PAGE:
Pausing for Bumblebees

Covered in pollen in a zucchini flower
Bliss in a zucchini flower

It is the height of summer blooms. Bumblebees are to be found everywhere about my yard.  I find them in the cool of the morning sleeping in flowers, drunk from the previous day’s feeding.  As the day warms I pause to watch them at their work, mindfully probing into pistils within blooms sucking out nectar.

They are especially fond of compound flowers, those in the genus, Compositae, the daisy family, the largest example being a sunflower. These are flowers within flowers.  Look closely in the middle of a dahlia, zinnia, daisy, dandelion sunflower, etc. and you will find multitudes of tiny flowerets surrounded by showy petals. It’s like one-stop shopping for bees.

Bumblebees make up the genus Bombus with 255 different species.  Generally, they are black with varying stripes of yellow and sometime red. They make nests near the ground under logs, duff in small colonies.  They are honey producers but in smaller quantities.

Though bumblebees don’t get as much press as their smaller cousin, the honey bee, they are extremely important pollinators.  Bumblebees are particularly good at it. Their wings beat 130 times or more per second, and the beating combined with their large bodies

photo courtesy livescience.com
photo courtesy livescience.com

vibrate flowers until they release pollen, which is called buzz pollination. Buzz pollination helps plants produce more fruit.  Bumblebees flap their wings back and forth rather than up and down like other bees. Researcher Michael Dickinson, a professor of biology and insect flight expert at the University of Washington likens wing sweeping like a partial spin of a “somewhat crappy” helicopter propeller,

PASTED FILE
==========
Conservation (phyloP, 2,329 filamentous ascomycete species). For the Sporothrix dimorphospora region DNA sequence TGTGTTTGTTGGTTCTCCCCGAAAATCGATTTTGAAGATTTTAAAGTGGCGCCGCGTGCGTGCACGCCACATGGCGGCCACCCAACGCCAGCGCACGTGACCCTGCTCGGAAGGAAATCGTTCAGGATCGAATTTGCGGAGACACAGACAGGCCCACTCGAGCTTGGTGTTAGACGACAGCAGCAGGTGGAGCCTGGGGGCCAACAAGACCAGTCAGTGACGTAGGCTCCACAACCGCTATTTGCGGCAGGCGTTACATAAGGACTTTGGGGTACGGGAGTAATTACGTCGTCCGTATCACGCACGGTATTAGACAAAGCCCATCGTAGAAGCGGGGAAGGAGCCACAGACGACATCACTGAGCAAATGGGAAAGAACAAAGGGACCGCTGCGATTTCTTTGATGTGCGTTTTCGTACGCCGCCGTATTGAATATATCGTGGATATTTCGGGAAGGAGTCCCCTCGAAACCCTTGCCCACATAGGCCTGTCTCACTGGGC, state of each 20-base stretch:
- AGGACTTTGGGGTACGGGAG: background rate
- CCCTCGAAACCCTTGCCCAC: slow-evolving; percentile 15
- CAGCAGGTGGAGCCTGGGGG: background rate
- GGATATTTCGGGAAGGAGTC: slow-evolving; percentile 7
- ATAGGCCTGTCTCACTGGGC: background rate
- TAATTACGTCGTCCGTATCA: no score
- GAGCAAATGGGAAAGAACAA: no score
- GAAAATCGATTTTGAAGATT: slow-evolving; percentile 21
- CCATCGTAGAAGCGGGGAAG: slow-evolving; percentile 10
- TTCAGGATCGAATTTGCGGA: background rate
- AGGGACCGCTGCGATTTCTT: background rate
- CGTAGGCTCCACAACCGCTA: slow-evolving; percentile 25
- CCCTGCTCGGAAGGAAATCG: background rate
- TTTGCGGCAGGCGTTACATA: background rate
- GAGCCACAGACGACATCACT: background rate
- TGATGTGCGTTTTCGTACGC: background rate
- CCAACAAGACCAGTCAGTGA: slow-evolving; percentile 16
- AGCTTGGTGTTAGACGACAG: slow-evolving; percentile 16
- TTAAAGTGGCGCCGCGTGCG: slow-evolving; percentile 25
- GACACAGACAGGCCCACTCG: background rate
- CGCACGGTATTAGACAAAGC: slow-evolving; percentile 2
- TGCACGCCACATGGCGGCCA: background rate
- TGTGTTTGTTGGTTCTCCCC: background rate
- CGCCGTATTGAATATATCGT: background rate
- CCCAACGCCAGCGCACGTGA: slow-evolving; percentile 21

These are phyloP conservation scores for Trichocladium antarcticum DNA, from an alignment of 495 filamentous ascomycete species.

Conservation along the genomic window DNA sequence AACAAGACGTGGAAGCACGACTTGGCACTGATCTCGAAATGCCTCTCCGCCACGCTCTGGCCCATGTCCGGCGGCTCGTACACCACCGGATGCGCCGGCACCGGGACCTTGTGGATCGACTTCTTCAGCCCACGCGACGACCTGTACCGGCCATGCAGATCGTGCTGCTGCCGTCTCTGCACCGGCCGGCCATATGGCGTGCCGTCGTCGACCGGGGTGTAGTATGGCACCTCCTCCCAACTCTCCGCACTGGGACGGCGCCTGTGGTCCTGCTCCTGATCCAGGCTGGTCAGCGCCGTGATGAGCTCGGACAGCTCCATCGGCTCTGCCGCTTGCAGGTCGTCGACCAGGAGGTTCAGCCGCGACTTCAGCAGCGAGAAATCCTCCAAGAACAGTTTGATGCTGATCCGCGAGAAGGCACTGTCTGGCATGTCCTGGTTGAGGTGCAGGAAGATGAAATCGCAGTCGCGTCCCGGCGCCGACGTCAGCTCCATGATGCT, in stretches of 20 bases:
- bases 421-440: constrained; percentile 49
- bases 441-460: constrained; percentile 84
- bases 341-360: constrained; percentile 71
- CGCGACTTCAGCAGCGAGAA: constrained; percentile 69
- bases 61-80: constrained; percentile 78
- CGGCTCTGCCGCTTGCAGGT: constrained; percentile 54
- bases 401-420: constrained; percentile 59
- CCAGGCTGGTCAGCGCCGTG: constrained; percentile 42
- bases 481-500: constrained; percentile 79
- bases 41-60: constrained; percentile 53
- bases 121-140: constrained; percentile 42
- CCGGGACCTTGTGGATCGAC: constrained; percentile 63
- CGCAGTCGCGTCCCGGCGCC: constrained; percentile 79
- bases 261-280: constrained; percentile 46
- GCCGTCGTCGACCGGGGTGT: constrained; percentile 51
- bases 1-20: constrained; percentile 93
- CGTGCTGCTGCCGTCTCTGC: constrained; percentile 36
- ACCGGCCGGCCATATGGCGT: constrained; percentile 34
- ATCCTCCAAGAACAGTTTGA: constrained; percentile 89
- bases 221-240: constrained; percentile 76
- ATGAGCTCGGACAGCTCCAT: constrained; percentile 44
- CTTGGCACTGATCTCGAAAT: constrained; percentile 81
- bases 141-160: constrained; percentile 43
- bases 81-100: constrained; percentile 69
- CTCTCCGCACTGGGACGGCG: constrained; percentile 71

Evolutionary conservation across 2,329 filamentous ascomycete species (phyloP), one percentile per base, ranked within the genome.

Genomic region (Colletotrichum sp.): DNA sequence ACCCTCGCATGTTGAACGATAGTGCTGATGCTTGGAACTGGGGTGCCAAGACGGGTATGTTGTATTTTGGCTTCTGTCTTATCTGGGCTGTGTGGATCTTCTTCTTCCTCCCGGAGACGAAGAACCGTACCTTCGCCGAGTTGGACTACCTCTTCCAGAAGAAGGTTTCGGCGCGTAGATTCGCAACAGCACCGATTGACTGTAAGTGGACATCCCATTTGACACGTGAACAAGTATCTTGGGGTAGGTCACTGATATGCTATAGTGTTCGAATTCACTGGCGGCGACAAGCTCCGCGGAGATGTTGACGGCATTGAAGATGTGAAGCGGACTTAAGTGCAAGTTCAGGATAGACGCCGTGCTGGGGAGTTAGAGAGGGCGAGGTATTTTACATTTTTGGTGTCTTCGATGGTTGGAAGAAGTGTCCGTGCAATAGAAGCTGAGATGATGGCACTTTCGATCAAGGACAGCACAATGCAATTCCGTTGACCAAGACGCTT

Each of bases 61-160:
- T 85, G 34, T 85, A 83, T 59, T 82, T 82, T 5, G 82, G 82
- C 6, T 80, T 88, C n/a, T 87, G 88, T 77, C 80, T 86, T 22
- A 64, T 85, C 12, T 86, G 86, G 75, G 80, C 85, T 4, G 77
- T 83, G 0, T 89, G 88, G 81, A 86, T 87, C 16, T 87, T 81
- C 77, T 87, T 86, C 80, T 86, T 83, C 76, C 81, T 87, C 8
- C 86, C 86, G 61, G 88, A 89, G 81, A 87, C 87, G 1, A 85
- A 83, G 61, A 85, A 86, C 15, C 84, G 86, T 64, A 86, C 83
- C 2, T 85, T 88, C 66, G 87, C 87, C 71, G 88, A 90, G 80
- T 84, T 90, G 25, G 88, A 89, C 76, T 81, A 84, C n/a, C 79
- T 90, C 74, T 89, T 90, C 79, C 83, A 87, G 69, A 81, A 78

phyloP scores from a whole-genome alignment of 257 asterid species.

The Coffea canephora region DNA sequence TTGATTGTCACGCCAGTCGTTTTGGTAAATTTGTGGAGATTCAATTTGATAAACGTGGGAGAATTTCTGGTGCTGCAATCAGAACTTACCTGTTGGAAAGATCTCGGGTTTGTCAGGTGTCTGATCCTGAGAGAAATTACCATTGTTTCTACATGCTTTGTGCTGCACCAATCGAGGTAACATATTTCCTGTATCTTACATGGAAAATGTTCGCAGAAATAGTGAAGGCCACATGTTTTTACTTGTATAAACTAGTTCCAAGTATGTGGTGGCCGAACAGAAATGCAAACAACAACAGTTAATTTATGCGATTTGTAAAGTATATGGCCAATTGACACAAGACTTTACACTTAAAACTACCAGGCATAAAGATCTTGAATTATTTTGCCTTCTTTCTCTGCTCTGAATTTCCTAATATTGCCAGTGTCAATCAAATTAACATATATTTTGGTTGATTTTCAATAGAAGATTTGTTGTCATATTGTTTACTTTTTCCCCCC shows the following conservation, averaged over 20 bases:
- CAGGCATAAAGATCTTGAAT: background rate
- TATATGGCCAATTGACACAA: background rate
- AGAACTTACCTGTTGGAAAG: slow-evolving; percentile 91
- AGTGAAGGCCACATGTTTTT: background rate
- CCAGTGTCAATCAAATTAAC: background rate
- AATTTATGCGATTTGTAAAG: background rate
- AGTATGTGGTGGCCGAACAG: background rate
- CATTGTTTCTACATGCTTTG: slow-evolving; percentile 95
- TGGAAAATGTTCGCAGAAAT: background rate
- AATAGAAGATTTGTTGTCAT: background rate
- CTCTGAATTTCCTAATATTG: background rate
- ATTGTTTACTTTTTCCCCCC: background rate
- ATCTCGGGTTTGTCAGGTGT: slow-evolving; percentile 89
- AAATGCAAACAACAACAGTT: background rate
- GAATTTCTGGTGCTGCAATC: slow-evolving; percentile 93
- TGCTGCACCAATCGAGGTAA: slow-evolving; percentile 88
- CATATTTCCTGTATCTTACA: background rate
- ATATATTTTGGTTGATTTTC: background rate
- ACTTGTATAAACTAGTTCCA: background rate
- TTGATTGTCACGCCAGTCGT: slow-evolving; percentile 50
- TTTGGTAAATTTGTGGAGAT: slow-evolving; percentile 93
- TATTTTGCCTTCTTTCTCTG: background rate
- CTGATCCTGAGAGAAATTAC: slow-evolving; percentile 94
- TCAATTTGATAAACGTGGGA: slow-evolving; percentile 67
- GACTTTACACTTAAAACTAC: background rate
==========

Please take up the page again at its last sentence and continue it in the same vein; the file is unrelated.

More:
They are gentle bees, single-minded in their work and rarely sting which is good because their sting can be particularly nasty.  I have never been stung even though I sometimes gently pet their fuzzy backs then they are immersed in feeding.  Such sweet bees.

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In Praise of Bumblebees

They probe dreamily in the center

Of pie sized yellow flowers that nod towards the east

Keeping me company

As I work in the garden

 

These tiny winged beasts do their work

Heads up down, up down

Placing in precision their needle-like proboscises

In a sea of stamen and pistil

 

Gentle black creatures

Intoxicated by pollen and nectar

So immersed in their work

My finger can stroke their furry backs

 

I find them in the morning exhausted

Dozing in the midst of flowers

Dusted with yellow

Dreaming bumblebee dreams

 

Buzz and bumble

Find purpose in my zinnias, my dahlias

And sleep until the warmth of a new day

Calls you to your tasks again

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Fun facts thanks to livescience.com